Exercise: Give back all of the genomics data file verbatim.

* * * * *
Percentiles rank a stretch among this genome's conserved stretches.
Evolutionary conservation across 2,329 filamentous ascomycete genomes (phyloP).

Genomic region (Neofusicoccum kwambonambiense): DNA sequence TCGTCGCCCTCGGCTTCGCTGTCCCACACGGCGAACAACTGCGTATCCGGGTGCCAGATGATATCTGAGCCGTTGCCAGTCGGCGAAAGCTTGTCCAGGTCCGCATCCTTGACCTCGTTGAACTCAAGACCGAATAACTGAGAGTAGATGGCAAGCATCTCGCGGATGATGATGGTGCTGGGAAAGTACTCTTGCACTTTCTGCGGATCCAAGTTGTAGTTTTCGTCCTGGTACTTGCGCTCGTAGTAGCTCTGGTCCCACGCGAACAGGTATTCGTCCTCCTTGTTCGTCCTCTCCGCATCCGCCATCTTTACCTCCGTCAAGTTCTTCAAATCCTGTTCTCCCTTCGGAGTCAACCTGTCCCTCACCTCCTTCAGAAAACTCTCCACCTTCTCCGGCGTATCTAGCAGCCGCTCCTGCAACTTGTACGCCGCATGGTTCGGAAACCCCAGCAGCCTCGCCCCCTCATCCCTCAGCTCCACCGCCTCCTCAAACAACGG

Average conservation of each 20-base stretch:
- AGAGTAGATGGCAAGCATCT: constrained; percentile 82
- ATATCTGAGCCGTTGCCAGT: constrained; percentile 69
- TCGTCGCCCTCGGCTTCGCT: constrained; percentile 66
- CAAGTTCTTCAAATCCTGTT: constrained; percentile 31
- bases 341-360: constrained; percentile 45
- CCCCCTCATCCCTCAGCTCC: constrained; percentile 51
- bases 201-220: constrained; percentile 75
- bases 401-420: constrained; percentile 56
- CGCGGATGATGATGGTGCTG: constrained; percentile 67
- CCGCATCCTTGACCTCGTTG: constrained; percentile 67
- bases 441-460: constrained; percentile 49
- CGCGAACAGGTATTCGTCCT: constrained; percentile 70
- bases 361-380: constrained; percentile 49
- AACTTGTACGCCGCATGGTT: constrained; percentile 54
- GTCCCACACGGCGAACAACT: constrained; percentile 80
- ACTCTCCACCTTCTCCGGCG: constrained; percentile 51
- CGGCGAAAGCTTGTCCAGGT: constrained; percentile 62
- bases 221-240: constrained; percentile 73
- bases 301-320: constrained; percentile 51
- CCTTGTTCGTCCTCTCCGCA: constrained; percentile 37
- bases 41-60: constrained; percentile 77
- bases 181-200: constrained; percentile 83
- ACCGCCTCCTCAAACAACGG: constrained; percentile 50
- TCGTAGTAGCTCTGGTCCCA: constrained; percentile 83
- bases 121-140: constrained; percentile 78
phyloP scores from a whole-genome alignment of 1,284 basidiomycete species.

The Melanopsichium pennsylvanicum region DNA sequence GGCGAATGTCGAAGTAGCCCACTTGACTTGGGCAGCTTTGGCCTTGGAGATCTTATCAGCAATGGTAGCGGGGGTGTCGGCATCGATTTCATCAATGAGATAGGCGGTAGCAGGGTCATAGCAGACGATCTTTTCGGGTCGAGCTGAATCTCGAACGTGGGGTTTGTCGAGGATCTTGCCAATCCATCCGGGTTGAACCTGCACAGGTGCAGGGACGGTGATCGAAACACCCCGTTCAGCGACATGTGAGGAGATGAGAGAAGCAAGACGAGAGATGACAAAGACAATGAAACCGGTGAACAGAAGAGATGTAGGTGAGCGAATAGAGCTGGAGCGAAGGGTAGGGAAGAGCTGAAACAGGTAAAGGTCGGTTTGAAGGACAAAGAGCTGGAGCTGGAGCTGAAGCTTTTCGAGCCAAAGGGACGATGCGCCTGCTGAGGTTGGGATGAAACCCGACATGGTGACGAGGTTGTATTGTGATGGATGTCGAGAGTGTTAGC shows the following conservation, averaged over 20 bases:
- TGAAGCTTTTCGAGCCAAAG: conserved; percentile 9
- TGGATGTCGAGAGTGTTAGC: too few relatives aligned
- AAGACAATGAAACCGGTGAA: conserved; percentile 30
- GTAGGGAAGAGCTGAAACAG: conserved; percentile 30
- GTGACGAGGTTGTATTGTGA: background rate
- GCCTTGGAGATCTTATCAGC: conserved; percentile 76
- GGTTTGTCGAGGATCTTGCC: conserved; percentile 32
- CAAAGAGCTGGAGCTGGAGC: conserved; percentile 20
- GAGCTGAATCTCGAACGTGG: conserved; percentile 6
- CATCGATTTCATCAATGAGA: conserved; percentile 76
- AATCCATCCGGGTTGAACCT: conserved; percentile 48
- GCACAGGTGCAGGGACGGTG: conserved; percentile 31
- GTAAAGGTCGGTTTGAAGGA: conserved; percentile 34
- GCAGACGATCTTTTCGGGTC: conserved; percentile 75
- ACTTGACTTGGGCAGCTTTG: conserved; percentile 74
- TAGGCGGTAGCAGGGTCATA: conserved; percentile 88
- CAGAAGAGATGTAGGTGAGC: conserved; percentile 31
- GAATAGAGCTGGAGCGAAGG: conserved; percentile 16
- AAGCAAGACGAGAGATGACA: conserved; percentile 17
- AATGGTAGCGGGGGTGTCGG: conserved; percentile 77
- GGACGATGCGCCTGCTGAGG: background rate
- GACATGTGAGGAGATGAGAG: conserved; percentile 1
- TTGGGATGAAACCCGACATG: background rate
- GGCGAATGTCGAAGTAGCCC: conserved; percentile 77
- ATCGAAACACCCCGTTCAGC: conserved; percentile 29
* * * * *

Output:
Percentiles rank a stretch among this genome's conserved stretches.
Evolutionary conservation across 2,329 filamentous ascomycete genomes (phyloP).

Genomic region (Neofusicoccum kwambonambiense): DNA sequence TCGTCGCCCTCGGCTTCGCTGTCCCACACGGCGAACAACTGCGTATCCGGGTGCCAGATGATATCTGAGCCGTTGCCAGTCGGCGAAAGCTTGTCCAGGTCCGCATCCTTGACCTCGTTGAACTCAAGACCGAATAACTGAGAGTAGATGGCAAGCATCTCGCGGATGATGATGGTGCTGGGAAAGTACTCTTGCACTTTCTGCGGATCCAAGTTGTAGTTTTCGTCCTGGTACTTGCGCTCGTAGTAGCTCTGGTCCCACGCGAACAGGTATTCGTCCTCCTTGTTCGTCCTCTCCGCATCCGCCATCTTTACCTCCGTCAAGTTCTTCAAATCCTGTTCTCCCTTCGGAGTCAACCTGTCCCTCACCTCCTTCAGAAAACTCTCCACCTTCTCCGGCGTATCTAGCAGCCGCTCCTGCAACTTGTACGCCGCATGGTTCGGAAACCCCAGCAGCCTCGCCCCCTCATCCCTCAGCTCCACCGCCTCCTCAAACAACGG

Average conservation of each 20-base stretch:
- AGAGTAGATGGCAAGCATCT: constrained; percentile 82
- ATATCTGAGCCGTTGCCAGT: constrained; percentile 69
- TCGTCGCCCTCGGCTTCGCT: constrained; percentile 66
- CAAGTTCTTCAAATCCTGTT: constrained; percentile 31
- bases 341-360: constrained; percentile 45
- CCCCCTCATCCCTCAGCTCC: constrained; percentile 51
- bases 201-220: constrained; percentile 75
- bases 401-420: constrained; percentile 56
- CGCGGATGATGATGGTGCTG: constrained; percentile 67
- CCGCATCCTTGACCTCGTTG: constrained; percentile 67
- bases 441-460: constrained; percentile 49
- CGCGAACAGGTATTCGTCCT: constrained; percentile 70
- bases 361-380: constrained; percentile 49
- AACTTGTACGCCGCATGGTT: constrained; percentile 54
- GTCCCACACGGCGAACAACT: constrained; percentile 80
- ACTCTCCACCTTCTCCGGCG: constrained; percentile 51
- CGGCGAAAGCTTGTCCAGGT: constrained; percentile 62
- bases 221-240: constrained; percentile 73
- bases 301-320: constrained; percentile 51
- CCTTGTTCGTCCTCTCCGCA: constrained; percentile 37
- bases 41-60: constrained; percentile 77
- bases 181-200: constrained; percentile 83
- ACCGCCTCCTCAAACAACGG: constrained; percentile 50
- TCGTAGTAGCTCTGGTCCCA: constrained; percentile 83
- bases 121-140: constrained; percentile 78
phyloP scores from a whole-genome alignment of 1,284 basidiomycete species.

The Melanopsichium pennsylvanicum region DNA sequence GGCGAATGTCGAAGTAGCCCACTTGACTTGGGCAGCTTTGGCCTTGGAGATCTTATCAGCAATGGTAGCGGGGGTGTCGGCATCGATTTCATCAATGAGATAGGCGGTAGCAGGGTCATAGCAGACGATCTTTTCGGGTCGAGCTGAATCTCGAACGTGGGGTTTGTCGAGGATCTTGCCAATCCATCCGGGTTGAACCTGCACAGGTGCAGGGACGGTGATCGAAACACCCCGTTCAGCGACATGTGAGGAGATGAGAGAAGCAAGACGAGAGATGACAAAGACAATGAAACCGGTGAACAGAAGAGATGTAGGTGAGCGAATAGAGCTGGAGCGAAGGGTAGGGAAGAGCTGAAACAGGTAAAGGTCGGTTTGAAGGACAAAGAGCTGGAGCTGGAGCTGAAGCTTTTCGAGCCAAAGGGACGATGCGCCTGCTGAGGTTGGGATGAAACCCGACATGGTGACGAGGTTGTATTGTGATGGATGTCGAGAGTGTTAGC shows the following conservation, averaged over 20 bases:
- TGAAGCTTTTCGAGCCAAAG: conserved; percentile 9
- TGGATGTCGAGAGTGTTAGC: too few relatives aligned
- AAGACAATGAAACCGGTGAA: conserved; percentile 30
- GTAGGGAAGAGCTGAAACAG: conserved; percentile 30
- GTGACGAGGTTGTATTGTGA: background rate
- GCCTTGGAGATCTTATCAGC: conserved; percentile 76
- GGTTTGTCGAGGATCTTGCC: conserved; percentile 32
- CAAAGAGCTGGAGCTGGAGC: conserved; percentile 20
- GAGCTGAATCTCGAACGTGG: conserved; percentile 6
- CATCGATTTCATCAATGAGA: conserved; percentile 76
- AATCCATCCGGGTTGAACCT: conserved; percentile 48
- GCACAGGTGCAGGGACGGTG: conserved; percentile 31
- GTAAAGGTCGGTTTGAAGGA: conserved; percentile 34
- GCAGACGATCTTTTCGGGTC: conserved; percentile 75
- ACTTGACTTGGGCAGCTTTG: conserved; percentile 74
- TAGGCGGTAGCAGGGTCATA: conserved; percentile 88
- CAGAAGAGATGTAGGTGAGC: conserved; percentile 31
- GAATAGAGCTGGAGCGAAGG: conserved; percentile 16
- AAGCAAGACGAGAGATGACA: conserved; percentile 17
- AATGGTAGCGGGGGTGTCGG: conserved; percentile 77
- GGACGATGCGCCTGCTGAGG: background rate
- GACATGTGAGGAGATGAGAG: conserved; percentile 1
- TTGGGATGAAACCCGACATG: background rate
- GGCGAATGTCGAAGTAGCCC: conserved; percentile 77
- ATCGAAACACCCCGTTCAGC: conserved; percentile 29